The central bank’s commitment to putting inflationary pressure under control sounds credible at long last. It sounds convincing not because it hints at another benchmark rate hike next month after a 25-basis-point increase to 3.25 percent last weekend. Rather, much of the credibility comes from the administration, which promises to take all measures possible to rein in inflationary pressure.
Friday’s 25-basis-point raise was the latest of five baby steps taken since July last year. Still, few would say that the Bank of Korea has been active in its fight against inflation. On the contrary, the central bank, in making changes in its monetary policy, has been regarded as beholden to the administration, which has until recently maintained a growth-first policy.
The central bank’s Monetary Policy Committee appeared to be taking its cue from the administration, as it has been suspected of on numerous occasions in the past, when it decided to raise its benchmark rate last Friday. Such suspicions were bolstered by circumstantial evidence, though the central bank’s governor denied it vehemently.
Before the monetary policy decision was announced, the new minister of strategy and finance was presiding over a ministerial-level conference on price stability. Reaffirming his predecessor’s recent change in the long-held growth-first policy, he said the administration would “exploit all means possible to stabilize prices.”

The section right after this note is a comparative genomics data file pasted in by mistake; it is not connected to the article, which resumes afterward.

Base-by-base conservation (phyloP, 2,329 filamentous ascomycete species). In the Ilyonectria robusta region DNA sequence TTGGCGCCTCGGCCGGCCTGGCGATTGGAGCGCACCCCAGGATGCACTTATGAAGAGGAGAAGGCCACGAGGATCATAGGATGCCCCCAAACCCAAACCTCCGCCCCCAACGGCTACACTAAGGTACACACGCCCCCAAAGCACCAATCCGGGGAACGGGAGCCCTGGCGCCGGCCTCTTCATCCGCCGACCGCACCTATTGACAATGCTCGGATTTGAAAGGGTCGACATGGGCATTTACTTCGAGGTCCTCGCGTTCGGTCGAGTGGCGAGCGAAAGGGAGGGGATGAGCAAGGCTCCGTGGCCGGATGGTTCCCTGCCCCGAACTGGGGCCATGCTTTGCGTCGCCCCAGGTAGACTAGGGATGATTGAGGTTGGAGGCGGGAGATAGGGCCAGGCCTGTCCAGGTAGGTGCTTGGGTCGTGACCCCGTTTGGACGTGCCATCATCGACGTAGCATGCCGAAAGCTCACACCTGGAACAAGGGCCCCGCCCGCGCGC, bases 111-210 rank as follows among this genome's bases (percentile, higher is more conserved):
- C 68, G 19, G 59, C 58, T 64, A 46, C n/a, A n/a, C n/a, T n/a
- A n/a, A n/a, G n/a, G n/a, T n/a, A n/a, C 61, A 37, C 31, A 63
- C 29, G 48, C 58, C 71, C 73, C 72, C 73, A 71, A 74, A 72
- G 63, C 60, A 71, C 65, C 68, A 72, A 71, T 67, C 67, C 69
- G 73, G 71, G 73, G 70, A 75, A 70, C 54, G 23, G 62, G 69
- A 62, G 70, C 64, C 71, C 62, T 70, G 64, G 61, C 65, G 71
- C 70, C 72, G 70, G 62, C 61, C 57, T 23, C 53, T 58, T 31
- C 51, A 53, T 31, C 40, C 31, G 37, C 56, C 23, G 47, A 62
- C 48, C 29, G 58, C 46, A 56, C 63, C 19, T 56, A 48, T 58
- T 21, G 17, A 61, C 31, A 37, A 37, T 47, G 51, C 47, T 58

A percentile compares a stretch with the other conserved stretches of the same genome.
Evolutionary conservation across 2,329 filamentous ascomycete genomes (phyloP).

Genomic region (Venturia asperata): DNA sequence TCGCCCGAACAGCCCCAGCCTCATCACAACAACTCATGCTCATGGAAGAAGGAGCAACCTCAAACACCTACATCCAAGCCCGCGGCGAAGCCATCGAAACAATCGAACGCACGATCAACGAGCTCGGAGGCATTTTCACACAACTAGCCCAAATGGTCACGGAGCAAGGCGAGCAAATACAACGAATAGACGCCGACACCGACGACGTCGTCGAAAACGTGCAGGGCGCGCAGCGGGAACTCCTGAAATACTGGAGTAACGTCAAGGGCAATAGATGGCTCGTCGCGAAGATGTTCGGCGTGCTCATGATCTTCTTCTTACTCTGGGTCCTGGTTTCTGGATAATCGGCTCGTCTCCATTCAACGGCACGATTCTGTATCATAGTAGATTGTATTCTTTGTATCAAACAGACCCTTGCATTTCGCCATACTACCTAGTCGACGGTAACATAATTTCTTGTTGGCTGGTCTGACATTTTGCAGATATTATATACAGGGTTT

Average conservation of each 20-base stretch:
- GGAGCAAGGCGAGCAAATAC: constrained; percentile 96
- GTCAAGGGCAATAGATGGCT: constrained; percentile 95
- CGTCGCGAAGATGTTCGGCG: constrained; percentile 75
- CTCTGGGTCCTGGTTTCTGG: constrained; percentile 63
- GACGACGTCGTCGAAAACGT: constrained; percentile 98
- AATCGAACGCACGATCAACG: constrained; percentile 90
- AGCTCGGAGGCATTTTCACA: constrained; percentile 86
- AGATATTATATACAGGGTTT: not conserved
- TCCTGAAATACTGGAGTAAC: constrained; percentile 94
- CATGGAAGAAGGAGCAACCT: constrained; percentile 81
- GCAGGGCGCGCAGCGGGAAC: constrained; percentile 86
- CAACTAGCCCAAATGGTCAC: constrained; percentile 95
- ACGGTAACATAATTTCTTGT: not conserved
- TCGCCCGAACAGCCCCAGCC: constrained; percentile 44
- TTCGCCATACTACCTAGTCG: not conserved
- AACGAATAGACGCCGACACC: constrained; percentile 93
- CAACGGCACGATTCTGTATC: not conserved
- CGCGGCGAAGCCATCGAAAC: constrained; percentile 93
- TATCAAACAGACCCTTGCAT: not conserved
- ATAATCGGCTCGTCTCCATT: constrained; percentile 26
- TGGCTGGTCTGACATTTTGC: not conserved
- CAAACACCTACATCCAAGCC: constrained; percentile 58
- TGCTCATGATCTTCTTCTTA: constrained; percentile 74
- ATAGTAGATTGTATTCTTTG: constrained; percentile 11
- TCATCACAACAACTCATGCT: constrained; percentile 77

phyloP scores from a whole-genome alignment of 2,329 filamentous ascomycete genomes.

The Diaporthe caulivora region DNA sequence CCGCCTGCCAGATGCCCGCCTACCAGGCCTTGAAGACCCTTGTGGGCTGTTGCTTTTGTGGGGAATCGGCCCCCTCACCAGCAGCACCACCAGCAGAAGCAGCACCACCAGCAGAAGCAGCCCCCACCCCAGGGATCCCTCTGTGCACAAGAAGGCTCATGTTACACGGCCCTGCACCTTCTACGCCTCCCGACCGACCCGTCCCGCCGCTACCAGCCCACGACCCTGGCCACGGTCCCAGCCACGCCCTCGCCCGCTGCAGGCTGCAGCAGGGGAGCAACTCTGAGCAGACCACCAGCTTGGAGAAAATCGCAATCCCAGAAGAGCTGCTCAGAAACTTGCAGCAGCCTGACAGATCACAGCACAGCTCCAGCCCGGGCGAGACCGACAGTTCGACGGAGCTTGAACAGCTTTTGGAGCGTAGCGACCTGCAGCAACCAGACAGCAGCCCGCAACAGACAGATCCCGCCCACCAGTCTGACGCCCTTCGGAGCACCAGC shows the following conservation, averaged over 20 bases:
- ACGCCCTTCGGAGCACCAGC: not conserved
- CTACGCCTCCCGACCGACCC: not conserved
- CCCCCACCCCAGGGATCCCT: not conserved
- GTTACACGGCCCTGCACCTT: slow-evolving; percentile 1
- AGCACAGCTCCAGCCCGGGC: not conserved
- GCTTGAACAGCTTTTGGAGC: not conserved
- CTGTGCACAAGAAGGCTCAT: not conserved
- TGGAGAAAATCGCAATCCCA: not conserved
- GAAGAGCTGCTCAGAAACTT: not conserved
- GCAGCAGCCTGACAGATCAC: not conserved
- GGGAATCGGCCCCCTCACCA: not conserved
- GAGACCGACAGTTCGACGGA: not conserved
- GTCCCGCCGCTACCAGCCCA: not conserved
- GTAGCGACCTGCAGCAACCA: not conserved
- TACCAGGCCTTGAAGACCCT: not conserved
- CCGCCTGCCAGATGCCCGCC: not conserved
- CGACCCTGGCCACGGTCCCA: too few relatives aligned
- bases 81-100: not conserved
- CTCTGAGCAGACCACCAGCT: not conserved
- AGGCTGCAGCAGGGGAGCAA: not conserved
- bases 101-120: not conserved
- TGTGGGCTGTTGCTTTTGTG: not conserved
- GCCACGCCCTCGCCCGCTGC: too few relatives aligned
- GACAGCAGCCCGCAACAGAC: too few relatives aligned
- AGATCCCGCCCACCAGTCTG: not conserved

At a news briefing, the governor said the central bank took preemptive action by raising the rate because pressure on prices was expected to remain high. But the rate increase came too late to be preemptive. The central bank had kept the rate intact during the previous two months, even though the consumer price index remained above the 4 percent level, the upper limit of the central bank’s target range. Inaction had undoubtedly fueled inflationary expectations.
The governor said the central bank was considering another rate increase next month, adding that various factors would be taken into account in making a final decision. But he was hedging too much for his words to sound reassuring. He needs to be more resolute in his speech and his actions if he wants to make his anti-inflation fight look convincing.